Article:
A hem is when you fold under the fabric twice and sew it in place to create a nice finished edge (like at the bottom of your pants). To hem you will first fold the fabric under about 1/2″ and press or iron it into place. Then fold it the same amount again, press it again and then do a straight stitch along it.

Here’s an important thing to know when sewing a hem or at other times. If you are sewing a small area, like a pant leg, guess what? You can take off part of your machine to make it easier. See how I can sew that complete loop so easily because the fabric fits all the way around? Give it a try-that part of your machine will come right off and then go back on when you need it back on.

I told you to use the presser foot edge and match it up with your fabric edge to sew a straight line. This is what I do at least 90% of the time when I am sewing, because it creates such an easy guide. But occasionally you will be asked to sew a certain seam allowance. When that happens you need to use your seam guides to guide you instead of the presser foot. In that case you will line up the edge of your fabric with the seam guide you need and try to keep it steady with that line as you sew.

So, there you have it! Now, go and sew, sew, sew away! This is just your first step into an exciting world of creating your own cosplay costumes and so practice makes perfect! Of course, your friends may think of you as an old granny that sits in the corner of her house and never leaves, but hey, that never hurt anybody, right? And you are learning something fun, and will make you wonderful, unique costumes and maybe even pay off in the future. So, my fellow cosplayers, stop reading and get at it!

The Canons in Figure Drawing

The Canons in Figure Drawing

Friday, June 3, 2016 | By | Add a Comment
So-called “Apoxyomenos” (“the Scraper”). Marbl...

So-called “Apoxyomenos” (“the Scraper”). Marble, Roman copy of the 1st century AD after a Greek bronze original ca. 320 BC. From the Trastevere in Roma. (Photo credit: Wikipedia)

Polykleitos' Doryphoros (Spear-Bearer), an ear...

Polykleitos’ Doryphoros (Spear-Bearer), an early example of classical contrapposto. (Photo credit: Wikipedia)

The Canons in Figure Drawing

Classical artists made it their business to apply established anthropometric systems of measurement, or canons, when depicting the human form.  The ancient Greek and Roman artists, as well as Renaissance artists, depended on such canons to determine the proportions and dimensions of the human figure.  In a canon, each unit of measurement is called a module.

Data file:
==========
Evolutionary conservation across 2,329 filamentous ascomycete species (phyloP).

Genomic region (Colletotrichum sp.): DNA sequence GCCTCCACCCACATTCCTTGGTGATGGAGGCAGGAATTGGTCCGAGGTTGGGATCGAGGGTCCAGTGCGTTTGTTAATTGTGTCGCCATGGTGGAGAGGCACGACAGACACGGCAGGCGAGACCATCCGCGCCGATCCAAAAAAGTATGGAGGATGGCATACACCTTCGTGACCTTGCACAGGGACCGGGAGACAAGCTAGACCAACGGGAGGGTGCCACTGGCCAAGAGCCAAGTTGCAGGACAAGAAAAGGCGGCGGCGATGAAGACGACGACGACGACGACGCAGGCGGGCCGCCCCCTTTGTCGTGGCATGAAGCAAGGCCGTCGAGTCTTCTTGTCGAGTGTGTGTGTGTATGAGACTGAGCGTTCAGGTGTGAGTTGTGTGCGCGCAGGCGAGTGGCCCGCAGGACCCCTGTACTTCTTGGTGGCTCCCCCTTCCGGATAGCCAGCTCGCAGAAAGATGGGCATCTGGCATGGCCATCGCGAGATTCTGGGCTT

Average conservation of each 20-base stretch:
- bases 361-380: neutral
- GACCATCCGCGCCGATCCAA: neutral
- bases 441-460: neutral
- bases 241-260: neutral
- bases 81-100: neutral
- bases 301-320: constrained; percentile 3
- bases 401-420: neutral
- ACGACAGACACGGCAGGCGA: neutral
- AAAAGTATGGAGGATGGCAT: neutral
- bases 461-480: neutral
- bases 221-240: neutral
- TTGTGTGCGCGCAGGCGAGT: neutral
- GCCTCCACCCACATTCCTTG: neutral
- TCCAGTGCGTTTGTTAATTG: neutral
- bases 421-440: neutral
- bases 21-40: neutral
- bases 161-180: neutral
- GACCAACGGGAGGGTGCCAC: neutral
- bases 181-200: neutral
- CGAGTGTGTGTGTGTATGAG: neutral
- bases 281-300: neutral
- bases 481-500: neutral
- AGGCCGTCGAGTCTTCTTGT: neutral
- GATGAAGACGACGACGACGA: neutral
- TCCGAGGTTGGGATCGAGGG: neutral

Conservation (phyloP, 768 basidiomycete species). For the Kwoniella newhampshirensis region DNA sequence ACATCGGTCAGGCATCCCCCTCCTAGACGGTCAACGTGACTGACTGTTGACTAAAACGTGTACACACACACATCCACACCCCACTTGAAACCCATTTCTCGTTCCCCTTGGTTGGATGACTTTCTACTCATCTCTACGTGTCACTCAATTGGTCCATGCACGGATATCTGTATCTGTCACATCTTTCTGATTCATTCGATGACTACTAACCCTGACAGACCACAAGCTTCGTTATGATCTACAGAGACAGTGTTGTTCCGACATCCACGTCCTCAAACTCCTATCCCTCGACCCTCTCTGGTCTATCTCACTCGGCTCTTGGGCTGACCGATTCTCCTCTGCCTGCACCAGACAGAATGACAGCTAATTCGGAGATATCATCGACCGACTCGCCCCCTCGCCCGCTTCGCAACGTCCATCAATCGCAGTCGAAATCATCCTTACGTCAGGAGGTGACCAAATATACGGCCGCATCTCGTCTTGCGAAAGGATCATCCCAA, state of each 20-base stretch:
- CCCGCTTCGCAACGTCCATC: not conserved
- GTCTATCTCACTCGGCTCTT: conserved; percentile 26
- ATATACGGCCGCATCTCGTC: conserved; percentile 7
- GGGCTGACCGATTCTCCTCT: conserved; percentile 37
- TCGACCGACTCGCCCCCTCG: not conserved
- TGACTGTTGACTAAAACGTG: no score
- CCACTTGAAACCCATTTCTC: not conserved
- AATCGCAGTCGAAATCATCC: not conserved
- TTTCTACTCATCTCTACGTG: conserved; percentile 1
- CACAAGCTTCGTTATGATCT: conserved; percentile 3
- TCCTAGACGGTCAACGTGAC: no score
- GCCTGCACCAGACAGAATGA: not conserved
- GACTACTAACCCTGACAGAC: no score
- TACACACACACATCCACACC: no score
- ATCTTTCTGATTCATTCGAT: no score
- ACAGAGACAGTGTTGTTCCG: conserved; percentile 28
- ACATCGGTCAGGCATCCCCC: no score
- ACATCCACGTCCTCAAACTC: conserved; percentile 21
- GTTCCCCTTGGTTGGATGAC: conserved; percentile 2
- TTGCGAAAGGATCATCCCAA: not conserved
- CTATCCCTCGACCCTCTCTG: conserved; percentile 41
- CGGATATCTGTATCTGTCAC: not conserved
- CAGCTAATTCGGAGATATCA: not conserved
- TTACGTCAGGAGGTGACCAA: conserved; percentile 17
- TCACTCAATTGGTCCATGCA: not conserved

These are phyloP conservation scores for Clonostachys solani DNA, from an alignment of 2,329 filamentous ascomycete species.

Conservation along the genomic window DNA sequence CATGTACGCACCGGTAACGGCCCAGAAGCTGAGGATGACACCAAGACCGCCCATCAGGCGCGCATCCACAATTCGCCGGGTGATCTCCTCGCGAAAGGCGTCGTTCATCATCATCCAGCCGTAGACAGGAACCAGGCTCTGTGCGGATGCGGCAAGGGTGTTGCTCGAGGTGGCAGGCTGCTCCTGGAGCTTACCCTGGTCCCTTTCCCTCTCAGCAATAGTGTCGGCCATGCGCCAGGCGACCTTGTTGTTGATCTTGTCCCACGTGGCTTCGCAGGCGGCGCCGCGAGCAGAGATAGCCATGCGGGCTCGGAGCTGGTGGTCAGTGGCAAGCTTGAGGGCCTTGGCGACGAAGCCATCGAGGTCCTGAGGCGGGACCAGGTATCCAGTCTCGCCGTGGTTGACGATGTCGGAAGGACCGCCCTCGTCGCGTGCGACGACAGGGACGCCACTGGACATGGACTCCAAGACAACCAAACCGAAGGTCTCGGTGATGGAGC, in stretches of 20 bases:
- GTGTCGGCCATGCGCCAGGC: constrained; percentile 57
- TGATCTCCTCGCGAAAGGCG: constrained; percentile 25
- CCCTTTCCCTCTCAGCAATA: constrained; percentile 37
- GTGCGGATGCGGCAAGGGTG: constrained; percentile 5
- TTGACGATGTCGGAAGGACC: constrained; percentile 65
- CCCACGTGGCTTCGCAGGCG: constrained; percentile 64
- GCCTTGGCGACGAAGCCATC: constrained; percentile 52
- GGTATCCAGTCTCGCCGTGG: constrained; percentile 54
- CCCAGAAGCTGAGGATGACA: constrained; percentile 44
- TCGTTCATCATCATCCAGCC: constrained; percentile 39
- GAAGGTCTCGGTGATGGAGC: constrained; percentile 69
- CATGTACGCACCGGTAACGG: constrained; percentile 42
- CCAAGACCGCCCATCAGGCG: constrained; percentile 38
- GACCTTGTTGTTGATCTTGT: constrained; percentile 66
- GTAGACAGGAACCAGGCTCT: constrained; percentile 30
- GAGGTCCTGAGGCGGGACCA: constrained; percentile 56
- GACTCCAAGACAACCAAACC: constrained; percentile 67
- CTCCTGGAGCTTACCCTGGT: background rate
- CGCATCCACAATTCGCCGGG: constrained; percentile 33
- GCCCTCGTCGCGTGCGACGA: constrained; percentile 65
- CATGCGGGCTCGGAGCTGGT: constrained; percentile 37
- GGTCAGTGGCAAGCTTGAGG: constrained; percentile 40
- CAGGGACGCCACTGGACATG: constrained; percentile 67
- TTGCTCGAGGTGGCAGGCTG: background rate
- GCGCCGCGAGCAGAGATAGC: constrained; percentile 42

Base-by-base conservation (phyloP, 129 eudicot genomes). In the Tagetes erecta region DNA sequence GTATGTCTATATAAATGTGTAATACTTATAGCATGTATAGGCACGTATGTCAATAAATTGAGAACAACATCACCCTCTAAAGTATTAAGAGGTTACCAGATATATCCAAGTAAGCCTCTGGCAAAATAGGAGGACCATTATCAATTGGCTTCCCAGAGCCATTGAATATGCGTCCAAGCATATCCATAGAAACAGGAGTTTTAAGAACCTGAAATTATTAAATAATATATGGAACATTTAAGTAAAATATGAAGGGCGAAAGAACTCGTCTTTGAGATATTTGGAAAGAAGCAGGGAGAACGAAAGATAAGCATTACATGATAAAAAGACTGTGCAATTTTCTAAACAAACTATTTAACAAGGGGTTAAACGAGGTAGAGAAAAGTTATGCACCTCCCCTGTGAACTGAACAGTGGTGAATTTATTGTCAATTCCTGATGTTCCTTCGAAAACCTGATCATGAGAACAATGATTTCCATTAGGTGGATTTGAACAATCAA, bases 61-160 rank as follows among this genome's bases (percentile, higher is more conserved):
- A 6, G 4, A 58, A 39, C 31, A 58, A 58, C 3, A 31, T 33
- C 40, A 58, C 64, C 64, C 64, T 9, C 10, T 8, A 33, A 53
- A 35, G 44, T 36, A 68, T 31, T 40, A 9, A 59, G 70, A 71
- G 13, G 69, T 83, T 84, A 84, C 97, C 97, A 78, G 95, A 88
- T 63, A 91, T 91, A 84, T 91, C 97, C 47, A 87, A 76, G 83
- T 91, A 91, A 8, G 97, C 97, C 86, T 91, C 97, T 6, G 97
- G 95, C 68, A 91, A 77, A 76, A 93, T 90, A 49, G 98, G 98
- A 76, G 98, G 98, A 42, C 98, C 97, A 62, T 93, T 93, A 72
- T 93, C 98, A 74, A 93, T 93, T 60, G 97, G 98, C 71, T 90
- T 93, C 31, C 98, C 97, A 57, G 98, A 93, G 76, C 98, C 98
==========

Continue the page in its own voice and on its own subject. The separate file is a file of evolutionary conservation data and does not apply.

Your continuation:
Two of the most famous canons, the canon of Polykleitos (circa 450-420 B.C.) and the Apoxyomenos of Lysippos (circa 370-330 B.C.), used the head as the unit of measurement, or module.  In the canon of Polykleitos, the ratio of the head to the body was 1:7, so the body was seven heads tall.

Various canons were used through the Renaissance and later to depict people in different perspectives.  The three most frequently used canons were the heroic canon, the ideal canon, and the ordinary canon.

In the heroic canon, the human figure is eight and a half heads tall.  To this day, this canon is often used by comic illustrators to create “larger than life” superheroes.

The ideal canon was often used by painters creating allegorical works or commissioned portraits of powerful people.  This canon shows people as eight heads high.

The ordinary canon, which is seven and a half heads high, is used for lifelike portraits of real people and is the preferred approach used by realists drawing in a naturalistic way.  The early Realists popularized this canon in the eighteenth century as a reaction against the formulaic, idealized canons used at European academies.

Please return again soon for more posts about portrait and figure drawing techniques, tools, and standards.

Making an Iron Man Suit

Making an Iron Man Suit

Saturday, April 30, 2016 | By | Add a Comment

Making an Iron Man Suit

Cosplay and semi-cosplay costumes can sometimes take a large amount of creative processes in order to achieve the desired end results of the designer.  3D printing is the favored process, since it is usually the most inexpensive and quickest way to create custom designed pieces.  Other processes, such as molding and casting can get to be somewhat pricey and time consuming, but they may also be necessary depending on the level of detail and expectations of the cosplayer.

The more complicated the costume is, the more detail and planning is necessary to create the costume in its entirity.  This often involves sketching the costume out to get a visualization of how the costume will look in different views on paper as well as creating scaled models of the completed costume design using a variety of materials such as wire frames, sculpting clay, manequins, plastics and many other materials to create your models.

If the costume involves moving parts or electrical configurations, then the designer must consider doing engineering tests and electrical layouts and testing as well.  Proper materials should be tested and used for different weight ratios and strength and durability depending on where each piece will be placed and the functionality of the piece.

These are just a couple of considerations to think about when creating a highly detailed and complicated costume.  Among those who create these cosplay costumes is James Bruton, a sci-fi and superhero fan who uses his Lulzbot TAZ dual-extruder 3D printer to create some very complex costumes ranging from an Iron Man suit to Android bipedal legs and even Star Wars replica parts.

In his free time, Bruton helps run the Southampton Makerspace and shares his builds on his website XRobots.  While he builds his complicated costumes using a variety of material types ranging from wood to plastic, the majority of the 3D printed parts used in his designs consist of ABS plastic and Ninjaflex.